Let’s take a spin.

Hey, guys! Let’s all say hi to Joe Louis, check our coats in the Delta lounge and see what the North American International Auto Show has to offer this year, shall we?

(I’m not sure how we got on The List for the Delta lounge, but I hope we get on it again next year. They had a little pre-party and an after-party, but the best perk was a separate coat check — it let us skip another line. The finger food and the champagne weren’t bad, either.)

Onto the show floor, where every year I’m a little overwhelmed by the first 10 minutes. As I’ve no doubt said before, it’s a very strange event. The lighting is about 1 trillion candlepower, there are liquid-video screens on every upright surface, lots of noise, and thousands and thousands of people dressed in black tie. I was talking to a guy a few months ago who said he likes to take LSD about twice a year. If he did it at this show, he’d run screaming from the floor before he hit the GM space. I want to send an avant-garde cinematographer in to capture surrealism on the hoof. Me, I just hold up my phone and say a Hail Mary:

Hello, Mercedes weirdness. Of course, that’s all anybody does: Take pictures. Of themselves, each other, and once in a while, a car. Like so:

I have no idea who that woman in the pink sequins is, although she appears to know me.

The media are all there, reporting live, reporting for later, just reporting-reporting-reporting. This guy is the No. 1 drive-time morning host on the AM talk station. I find his show almost unendurable; when I’m holed up in a bunker with federal troops outside, they’ll blare it on giant speakers and I’ll surrender in a minute:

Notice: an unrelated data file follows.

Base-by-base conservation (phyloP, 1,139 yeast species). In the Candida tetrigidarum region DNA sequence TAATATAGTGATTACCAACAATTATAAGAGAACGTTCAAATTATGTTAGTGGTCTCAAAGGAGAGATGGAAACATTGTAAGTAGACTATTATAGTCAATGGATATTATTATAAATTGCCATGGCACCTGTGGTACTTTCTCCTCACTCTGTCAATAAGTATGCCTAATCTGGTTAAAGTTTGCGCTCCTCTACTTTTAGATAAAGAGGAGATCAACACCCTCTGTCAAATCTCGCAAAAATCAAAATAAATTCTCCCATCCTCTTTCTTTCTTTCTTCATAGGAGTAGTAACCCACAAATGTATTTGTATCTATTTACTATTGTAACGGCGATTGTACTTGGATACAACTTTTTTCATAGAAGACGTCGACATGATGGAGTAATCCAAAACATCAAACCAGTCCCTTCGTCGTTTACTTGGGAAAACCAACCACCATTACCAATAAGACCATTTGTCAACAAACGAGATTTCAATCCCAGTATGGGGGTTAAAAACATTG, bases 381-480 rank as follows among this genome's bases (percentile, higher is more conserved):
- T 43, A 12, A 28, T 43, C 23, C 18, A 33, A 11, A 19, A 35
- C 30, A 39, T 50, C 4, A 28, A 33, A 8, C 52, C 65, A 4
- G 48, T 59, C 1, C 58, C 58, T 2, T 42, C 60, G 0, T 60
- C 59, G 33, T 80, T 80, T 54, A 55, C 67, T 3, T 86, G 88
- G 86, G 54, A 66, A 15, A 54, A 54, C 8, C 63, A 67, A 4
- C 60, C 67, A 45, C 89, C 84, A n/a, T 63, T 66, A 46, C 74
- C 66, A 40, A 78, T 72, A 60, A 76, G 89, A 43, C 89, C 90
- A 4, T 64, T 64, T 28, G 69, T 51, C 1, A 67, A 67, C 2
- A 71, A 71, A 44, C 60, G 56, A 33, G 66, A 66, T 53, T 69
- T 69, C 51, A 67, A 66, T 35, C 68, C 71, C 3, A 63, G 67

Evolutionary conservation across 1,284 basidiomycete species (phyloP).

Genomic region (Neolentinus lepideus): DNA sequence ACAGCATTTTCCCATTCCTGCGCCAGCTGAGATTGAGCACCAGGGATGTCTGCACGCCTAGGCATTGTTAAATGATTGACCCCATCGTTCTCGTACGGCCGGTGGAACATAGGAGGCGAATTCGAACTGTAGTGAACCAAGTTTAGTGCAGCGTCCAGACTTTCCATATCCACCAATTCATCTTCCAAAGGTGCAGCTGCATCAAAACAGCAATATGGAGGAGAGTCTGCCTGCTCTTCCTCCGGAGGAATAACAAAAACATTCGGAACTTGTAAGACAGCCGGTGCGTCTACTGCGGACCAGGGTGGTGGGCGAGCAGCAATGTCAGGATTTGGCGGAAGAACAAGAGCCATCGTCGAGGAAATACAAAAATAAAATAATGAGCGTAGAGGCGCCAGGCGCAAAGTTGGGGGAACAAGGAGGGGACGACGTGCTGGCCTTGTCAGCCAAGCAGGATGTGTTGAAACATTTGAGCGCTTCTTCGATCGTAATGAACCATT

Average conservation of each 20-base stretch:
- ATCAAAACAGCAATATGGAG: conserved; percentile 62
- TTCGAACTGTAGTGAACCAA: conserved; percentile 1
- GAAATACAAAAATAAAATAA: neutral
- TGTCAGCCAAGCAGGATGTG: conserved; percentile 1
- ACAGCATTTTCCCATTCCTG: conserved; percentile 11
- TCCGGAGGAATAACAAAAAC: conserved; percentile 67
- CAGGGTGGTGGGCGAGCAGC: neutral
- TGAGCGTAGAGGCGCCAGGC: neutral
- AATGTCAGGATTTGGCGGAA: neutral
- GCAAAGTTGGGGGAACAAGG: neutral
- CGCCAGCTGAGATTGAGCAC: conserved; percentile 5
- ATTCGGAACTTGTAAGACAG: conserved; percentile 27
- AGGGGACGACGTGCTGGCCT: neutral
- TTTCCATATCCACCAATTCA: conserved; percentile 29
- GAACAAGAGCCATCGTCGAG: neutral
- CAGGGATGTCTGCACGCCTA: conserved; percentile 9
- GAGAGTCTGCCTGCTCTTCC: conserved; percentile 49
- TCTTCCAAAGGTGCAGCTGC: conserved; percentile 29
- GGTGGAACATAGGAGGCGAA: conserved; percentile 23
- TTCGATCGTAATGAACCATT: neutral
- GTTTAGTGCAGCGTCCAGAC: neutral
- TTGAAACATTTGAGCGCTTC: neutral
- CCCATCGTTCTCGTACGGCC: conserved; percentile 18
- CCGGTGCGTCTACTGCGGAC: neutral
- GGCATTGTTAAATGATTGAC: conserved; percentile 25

Every year, it seems the cars are less of a story than the technology. The show follows the Consumer Electronics Show in Las Vegas, every year more seamlessly. The luxury models are more and more like rolling living rooms, with price tags to match, and even the less-luxurious do everything but make you lunch, and that may be on the drawing board. We have an automotive expression in our household — “it comes with all the shit on it,” with all pronounced Texas-style: awwwllll. I’m not sure what this photo represents, all-the-shit-wise; I only welcome our robot overlords with these well-dressed people:

Jeff Borden can tell a funny story about one of his early automotive purchases, where the trunk/glove box light was part of the deluxe accessories package.

But this is a car show, so here’s a car. Ford is reintroducing the fastback Mustang from “Bullitt” in 2019. I always sigh over these nostalgia-wallows, even while I know how useful they are for whipping up the auto press. Here’s the new Bullitt next to one of the two models used in the classic chase scene from the 1968 movie. Guess which one is valued at $4 million?

(Although the first 2019 production model just sold for $300,000 at auction, a price distorted by a charity donation.)

Me, I love a concept car. Freed from the constraints of federal safety standards, designers can go wild with the coolness. Like the carbon-fiber grille on this Lexus:

That’s the LF-1 Limitless, which Alan says is likely to go into production. I’m convinced the product expert was hired because his hair matched the paint job: